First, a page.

MIKE ARMSTRONG: Coming up. A South Jersey company that’s built a big business in arts and crafts is looking to reframe its chain. Nearly a month after a devastating earthquake in China, a local company says its factory is up and running. We have the update. Another South Jersey company certainly isn’t getting lost in translation. International sales lifted Franklin Electronic Publishers to a profit last year. We’ll tell you where the growth was. Philadelphia Business Today starts now.
MIKE ARMSTRONG:  Thanks to softness in the retail business, A.C. Moore Arts & Crafts says it will open fewer stores than expected this year. Also the Burlington, New Jersey chain intends to close between seven and ten stores. Now retailers are always shutting stores that don’t measure up to sales targets, but the moves by A.C. Moore which sells art supplies and provides framing services reflect a wholesale review of its real estate including the 139 stores it currently operates. A.C. Moore had expected to open 14 stores in 2008. Now it’ll be more like eight to 12. Shares of A.C. Moore have lost to 67 percent of their value over the last year.
Slowly companies are getting back to business in the earthquake damaged regions of China. Philadelphia’s Technitrol said the factory it leases in the Sichuan province is back in production and shipping orders. Technitrol makes electronic components there. The company said it was able to resume production two weeks after the May 12th earthquake which has claimed the lives of more than 69,000 people. No Technitrol employees were killed in the quake. Its building sustained only slight damage. Technitrol said it expects to be operating at pre-earthquake levels before the end of June.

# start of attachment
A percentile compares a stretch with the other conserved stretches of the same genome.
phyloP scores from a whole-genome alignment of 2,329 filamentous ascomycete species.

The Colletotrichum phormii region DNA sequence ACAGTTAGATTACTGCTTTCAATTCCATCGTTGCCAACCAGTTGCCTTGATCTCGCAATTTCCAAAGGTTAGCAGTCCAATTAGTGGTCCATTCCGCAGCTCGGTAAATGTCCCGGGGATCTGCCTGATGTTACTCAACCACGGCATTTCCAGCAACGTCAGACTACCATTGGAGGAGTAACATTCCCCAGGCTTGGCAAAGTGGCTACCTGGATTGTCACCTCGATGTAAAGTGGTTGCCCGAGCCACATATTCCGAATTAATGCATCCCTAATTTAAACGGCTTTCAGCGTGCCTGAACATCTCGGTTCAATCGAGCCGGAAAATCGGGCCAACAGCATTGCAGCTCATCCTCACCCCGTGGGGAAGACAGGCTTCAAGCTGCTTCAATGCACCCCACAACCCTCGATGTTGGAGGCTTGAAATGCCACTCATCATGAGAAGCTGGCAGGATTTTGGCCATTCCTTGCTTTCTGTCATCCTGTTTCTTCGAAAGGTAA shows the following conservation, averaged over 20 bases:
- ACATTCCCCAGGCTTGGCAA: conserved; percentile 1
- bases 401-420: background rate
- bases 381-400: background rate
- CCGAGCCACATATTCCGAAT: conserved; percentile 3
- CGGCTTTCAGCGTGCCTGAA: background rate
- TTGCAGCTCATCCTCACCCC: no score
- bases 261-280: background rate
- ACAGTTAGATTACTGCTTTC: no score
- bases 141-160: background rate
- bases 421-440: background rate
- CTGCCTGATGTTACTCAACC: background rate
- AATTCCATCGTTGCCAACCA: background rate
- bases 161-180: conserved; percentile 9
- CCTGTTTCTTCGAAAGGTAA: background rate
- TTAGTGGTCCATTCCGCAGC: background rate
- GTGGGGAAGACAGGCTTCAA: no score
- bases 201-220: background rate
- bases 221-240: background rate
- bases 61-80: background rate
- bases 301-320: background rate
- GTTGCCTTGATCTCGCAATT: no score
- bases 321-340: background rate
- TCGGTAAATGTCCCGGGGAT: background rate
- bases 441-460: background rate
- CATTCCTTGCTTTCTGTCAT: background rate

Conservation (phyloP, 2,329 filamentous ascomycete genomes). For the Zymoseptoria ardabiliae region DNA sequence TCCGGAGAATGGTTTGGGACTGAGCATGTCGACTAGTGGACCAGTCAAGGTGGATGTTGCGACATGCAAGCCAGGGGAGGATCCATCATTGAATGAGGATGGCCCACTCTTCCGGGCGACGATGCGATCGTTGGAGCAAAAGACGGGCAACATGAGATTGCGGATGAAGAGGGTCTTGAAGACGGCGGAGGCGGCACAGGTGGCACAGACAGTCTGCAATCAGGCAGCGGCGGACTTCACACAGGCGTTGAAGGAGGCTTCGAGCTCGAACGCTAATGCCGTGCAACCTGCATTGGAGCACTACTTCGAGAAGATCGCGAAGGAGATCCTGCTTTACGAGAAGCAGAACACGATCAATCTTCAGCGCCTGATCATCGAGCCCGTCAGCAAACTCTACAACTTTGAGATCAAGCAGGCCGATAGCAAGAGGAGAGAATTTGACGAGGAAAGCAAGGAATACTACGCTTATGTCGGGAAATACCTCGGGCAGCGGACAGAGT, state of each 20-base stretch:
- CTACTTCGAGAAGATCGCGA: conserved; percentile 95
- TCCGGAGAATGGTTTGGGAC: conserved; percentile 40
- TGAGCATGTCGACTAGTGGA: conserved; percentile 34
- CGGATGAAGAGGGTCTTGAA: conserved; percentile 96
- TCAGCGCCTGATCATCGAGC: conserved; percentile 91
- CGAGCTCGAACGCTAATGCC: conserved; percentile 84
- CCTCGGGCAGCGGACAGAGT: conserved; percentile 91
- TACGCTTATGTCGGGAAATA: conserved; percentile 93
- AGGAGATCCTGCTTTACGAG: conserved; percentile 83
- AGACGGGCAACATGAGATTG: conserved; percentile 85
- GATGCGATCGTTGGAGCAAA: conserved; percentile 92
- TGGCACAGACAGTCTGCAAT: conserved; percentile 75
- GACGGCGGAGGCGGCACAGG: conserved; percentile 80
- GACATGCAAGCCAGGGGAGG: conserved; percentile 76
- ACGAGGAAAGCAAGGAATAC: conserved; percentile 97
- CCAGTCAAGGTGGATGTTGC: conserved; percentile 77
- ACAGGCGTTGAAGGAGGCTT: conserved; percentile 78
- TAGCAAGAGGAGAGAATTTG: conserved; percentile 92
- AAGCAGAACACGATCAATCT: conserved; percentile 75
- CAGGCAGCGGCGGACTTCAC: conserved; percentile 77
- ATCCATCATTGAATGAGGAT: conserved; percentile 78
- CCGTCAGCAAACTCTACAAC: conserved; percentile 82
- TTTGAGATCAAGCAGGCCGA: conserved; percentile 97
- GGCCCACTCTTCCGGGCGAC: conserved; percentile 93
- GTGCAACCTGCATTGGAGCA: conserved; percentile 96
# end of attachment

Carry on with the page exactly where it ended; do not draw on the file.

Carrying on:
Franklin Electronic Publishers which makes those hand-held dictionaries and translators saw a turnaround in its business last year. The Burlington, New Jersey company said today that it had a profit of $2.5 million or 31 cents per share for its year ended March 31st. The previous year Franklin lost $3.2 million or 39 cents per share. But business in the United States has been slow. Europe and Australia is where the growth has been. Franklin eliminated about a dozen jobs in the U.S. in May. That’s about ten percent of its domestic workforce.  
That’s it for today. At The Inquirer, I’m Mike Armstrong for Philadelphia Business Today.



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